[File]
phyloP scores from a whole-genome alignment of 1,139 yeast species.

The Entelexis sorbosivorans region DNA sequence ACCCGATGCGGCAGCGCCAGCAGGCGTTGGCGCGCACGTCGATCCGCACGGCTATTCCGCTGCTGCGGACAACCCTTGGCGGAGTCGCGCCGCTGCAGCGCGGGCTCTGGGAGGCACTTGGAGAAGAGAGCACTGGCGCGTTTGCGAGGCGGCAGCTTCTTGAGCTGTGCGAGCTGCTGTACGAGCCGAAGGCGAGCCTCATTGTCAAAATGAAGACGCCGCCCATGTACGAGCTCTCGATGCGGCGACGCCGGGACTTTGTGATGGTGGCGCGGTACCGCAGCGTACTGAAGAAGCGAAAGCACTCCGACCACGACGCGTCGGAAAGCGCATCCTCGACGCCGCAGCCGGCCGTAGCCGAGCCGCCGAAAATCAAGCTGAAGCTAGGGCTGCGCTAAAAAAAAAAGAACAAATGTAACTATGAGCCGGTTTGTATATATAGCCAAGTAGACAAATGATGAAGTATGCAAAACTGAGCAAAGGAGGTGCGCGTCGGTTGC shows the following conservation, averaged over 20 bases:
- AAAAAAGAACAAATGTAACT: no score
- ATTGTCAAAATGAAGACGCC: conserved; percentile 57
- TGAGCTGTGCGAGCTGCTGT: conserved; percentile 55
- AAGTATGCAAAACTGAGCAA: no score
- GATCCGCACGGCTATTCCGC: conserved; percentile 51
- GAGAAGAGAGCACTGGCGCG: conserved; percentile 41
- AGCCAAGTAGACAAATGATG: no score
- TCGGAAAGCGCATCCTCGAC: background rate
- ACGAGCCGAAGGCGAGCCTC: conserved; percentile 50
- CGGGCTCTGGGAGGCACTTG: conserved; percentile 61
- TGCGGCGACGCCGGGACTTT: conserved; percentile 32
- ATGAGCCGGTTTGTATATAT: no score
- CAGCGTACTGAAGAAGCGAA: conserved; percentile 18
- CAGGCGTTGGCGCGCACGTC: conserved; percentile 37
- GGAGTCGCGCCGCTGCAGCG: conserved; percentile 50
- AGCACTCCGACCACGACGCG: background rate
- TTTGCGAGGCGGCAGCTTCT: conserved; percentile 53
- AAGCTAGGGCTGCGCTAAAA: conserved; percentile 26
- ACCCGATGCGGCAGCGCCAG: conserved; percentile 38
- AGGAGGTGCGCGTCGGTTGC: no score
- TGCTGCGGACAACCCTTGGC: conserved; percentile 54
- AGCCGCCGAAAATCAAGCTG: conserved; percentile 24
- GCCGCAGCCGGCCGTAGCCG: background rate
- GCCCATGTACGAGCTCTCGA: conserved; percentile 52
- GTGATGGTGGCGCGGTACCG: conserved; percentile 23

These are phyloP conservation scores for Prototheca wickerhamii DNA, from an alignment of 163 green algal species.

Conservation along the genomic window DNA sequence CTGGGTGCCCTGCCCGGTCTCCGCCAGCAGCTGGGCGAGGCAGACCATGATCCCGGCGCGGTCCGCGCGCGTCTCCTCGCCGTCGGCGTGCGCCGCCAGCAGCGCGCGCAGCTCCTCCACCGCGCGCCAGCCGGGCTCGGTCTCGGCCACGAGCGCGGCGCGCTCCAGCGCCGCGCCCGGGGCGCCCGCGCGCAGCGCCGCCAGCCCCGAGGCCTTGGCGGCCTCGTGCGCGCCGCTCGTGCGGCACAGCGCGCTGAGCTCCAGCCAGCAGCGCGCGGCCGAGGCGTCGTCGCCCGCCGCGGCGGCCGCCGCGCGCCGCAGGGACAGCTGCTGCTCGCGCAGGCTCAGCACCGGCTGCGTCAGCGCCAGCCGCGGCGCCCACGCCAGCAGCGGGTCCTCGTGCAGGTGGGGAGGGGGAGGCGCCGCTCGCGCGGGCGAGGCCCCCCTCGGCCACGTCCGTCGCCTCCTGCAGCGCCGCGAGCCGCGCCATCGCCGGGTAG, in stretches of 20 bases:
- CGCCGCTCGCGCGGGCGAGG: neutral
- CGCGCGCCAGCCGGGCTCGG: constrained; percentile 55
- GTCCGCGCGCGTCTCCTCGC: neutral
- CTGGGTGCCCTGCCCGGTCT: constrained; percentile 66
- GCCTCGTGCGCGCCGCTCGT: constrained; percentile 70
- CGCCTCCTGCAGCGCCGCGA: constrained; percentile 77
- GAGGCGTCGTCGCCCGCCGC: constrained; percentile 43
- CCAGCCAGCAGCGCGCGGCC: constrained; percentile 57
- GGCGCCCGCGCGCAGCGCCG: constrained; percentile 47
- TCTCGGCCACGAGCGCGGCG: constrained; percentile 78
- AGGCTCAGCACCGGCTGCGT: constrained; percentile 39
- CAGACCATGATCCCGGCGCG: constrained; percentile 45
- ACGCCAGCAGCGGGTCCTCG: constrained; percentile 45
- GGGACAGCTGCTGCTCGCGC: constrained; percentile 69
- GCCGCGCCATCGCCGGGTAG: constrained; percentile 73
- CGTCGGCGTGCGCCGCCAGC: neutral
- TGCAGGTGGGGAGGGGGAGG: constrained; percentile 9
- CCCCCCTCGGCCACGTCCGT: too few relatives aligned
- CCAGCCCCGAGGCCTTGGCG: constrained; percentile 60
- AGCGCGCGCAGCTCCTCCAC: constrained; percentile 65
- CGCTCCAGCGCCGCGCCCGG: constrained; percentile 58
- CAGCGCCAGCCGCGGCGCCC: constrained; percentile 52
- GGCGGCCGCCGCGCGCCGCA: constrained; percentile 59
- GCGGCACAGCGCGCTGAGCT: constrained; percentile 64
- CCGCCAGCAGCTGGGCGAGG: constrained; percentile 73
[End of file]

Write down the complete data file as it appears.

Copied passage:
phyloP scores from a whole-genome alignment of 1,139 yeast species.

The Entelexis sorbosivorans region DNA sequence ACCCGATGCGGCAGCGCCAGCAGGCGTTGGCGCGCACGTCGATCCGCACGGCTATTCCGCTGCTGCGGACAACCCTTGGCGGAGTCGCGCCGCTGCAGCGCGGGCTCTGGGAGGCACTTGGAGAAGAGAGCACTGGCGCGTTTGCGAGGCGGCAGCTTCTTGAGCTGTGCGAGCTGCTGTACGAGCCGAAGGCGAGCCTCATTGTCAAAATGAAGACGCCGCCCATGTACGAGCTCTCGATGCGGCGACGCCGGGACTTTGTGATGGTGGCGCGGTACCGCAGCGTACTGAAGAAGCGAAAGCACTCCGACCACGACGCGTCGGAAAGCGCATCCTCGACGCCGCAGCCGGCCGTAGCCGAGCCGCCGAAAATCAAGCTGAAGCTAGGGCTGCGCTAAAAAAAAAAGAACAAATGTAACTATGAGCCGGTTTGTATATATAGCCAAGTAGACAAATGATGAAGTATGCAAAACTGAGCAAAGGAGGTGCGCGTCGGTTGC shows the following conservation, averaged over 20 bases:
- AAAAAAGAACAAATGTAACT: no score
- ATTGTCAAAATGAAGACGCC: conserved; percentile 57
- TGAGCTGTGCGAGCTGCTGT: conserved; percentile 55
- AAGTATGCAAAACTGAGCAA: no score
- GATCCGCACGGCTATTCCGC: conserved; percentile 51
- GAGAAGAGAGCACTGGCGCG: conserved; percentile 41
- AGCCAAGTAGACAAATGATG: no score
- TCGGAAAGCGCATCCTCGAC: background rate
- ACGAGCCGAAGGCGAGCCTC: conserved; percentile 50
- CGGGCTCTGGGAGGCACTTG: conserved; percentile 61
- TGCGGCGACGCCGGGACTTT: conserved; percentile 32
- ATGAGCCGGTTTGTATATAT: no score
- CAGCGTACTGAAGAAGCGAA: conserved; percentile 18
- CAGGCGTTGGCGCGCACGTC: conserved; percentile 37
- GGAGTCGCGCCGCTGCAGCG: conserved; percentile 50
- AGCACTCCGACCACGACGCG: background rate
- TTTGCGAGGCGGCAGCTTCT: conserved; percentile 53
- AAGCTAGGGCTGCGCTAAAA: conserved; percentile 26
- ACCCGATGCGGCAGCGCCAG: conserved; percentile 38
- AGGAGGTGCGCGTCGGTTGC: no score
- TGCTGCGGACAACCCTTGGC: conserved; percentile 54
- AGCCGCCGAAAATCAAGCTG: conserved; percentile 24
- GCCGCAGCCGGCCGTAGCCG: background rate
- GCCCATGTACGAGCTCTCGA: conserved; percentile 52
- GTGATGGTGGCGCGGTACCG: conserved; percentile 23

These are phyloP conservation scores for Prototheca wickerhamii DNA, from an alignment of 163 green algal species.

Conservation along the genomic window DNA sequence CTGGGTGCCCTGCCCGGTCTCCGCCAGCAGCTGGGCGAGGCAGACCATGATCCCGGCGCGGTCCGCGCGCGTCTCCTCGCCGTCGGCGTGCGCCGCCAGCAGCGCGCGCAGCTCCTCCACCGCGCGCCAGCCGGGCTCGGTCTCGGCCACGAGCGCGGCGCGCTCCAGCGCCGCGCCCGGGGCGCCCGCGCGCAGCGCCGCCAGCCCCGAGGCCTTGGCGGCCTCGTGCGCGCCGCTCGTGCGGCACAGCGCGCTGAGCTCCAGCCAGCAGCGCGCGGCCGAGGCGTCGTCGCCCGCCGCGGCGGCCGCCGCGCGCCGCAGGGACAGCTGCTGCTCGCGCAGGCTCAGCACCGGCTGCGTCAGCGCCAGCCGCGGCGCCCACGCCAGCAGCGGGTCCTCGTGCAGGTGGGGAGGGGGAGGCGCCGCTCGCGCGGGCGAGGCCCCCCTCGGCCACGTCCGTCGCCTCCTGCAGCGCCGCGAGCCGCGCCATCGCCGGGTAG, in stretches of 20 bases:
- CGCCGCTCGCGCGGGCGAGG: neutral
- CGCGCGCCAGCCGGGCTCGG: constrained; percentile 55
- GTCCGCGCGCGTCTCCTCGC: neutral
- CTGGGTGCCCTGCCCGGTCT: constrained; percentile 66
- GCCTCGTGCGCGCCGCTCGT: constrained; percentile 70
- CGCCTCCTGCAGCGCCGCGA: constrained; percentile 77
- GAGGCGTCGTCGCCCGCCGC: constrained; percentile 43
- CCAGCCAGCAGCGCGCGGCC: constrained; percentile 57
- GGCGCCCGCGCGCAGCGCCG: constrained; percentile 47
- TCTCGGCCACGAGCGCGGCG: constrained; percentile 78
- AGGCTCAGCACCGGCTGCGT: constrained; percentile 39
- CAGACCATGATCCCGGCGCG: constrained; percentile 45
- ACGCCAGCAGCGGGTCCTCG: constrained; percentile 45
- GGGACAGCTGCTGCTCGCGC: constrained; percentile 69
- GCCGCGCCATCGCCGGGTAG: constrained; percentile 73
- CGTCGGCGTGCGCCGCCAGC: neutral
- TGCAGGTGGGGAGGGGGAGG: constrained; percentile 9
- CCCCCCTCGGCCACGTCCGT: too few relatives aligned
- CCAGCCCCGAGGCCTTGGCG: constrained; percentile 60
- AGCGCGCGCAGCTCCTCCAC: constrained; percentile 65
- CGCTCCAGCGCCGCGCCCGG: constrained; percentile 58
- CAGCGCCAGCCGCGGCGCCC: constrained; percentile 52
- GGCGGCCGCCGCGCGCCGCA: constrained; percentile 59
- GCGGCACAGCGCGCTGAGCT: constrained; percentile 64
- CCGCCAGCAGCTGGGCGAGG: constrained; percentile 73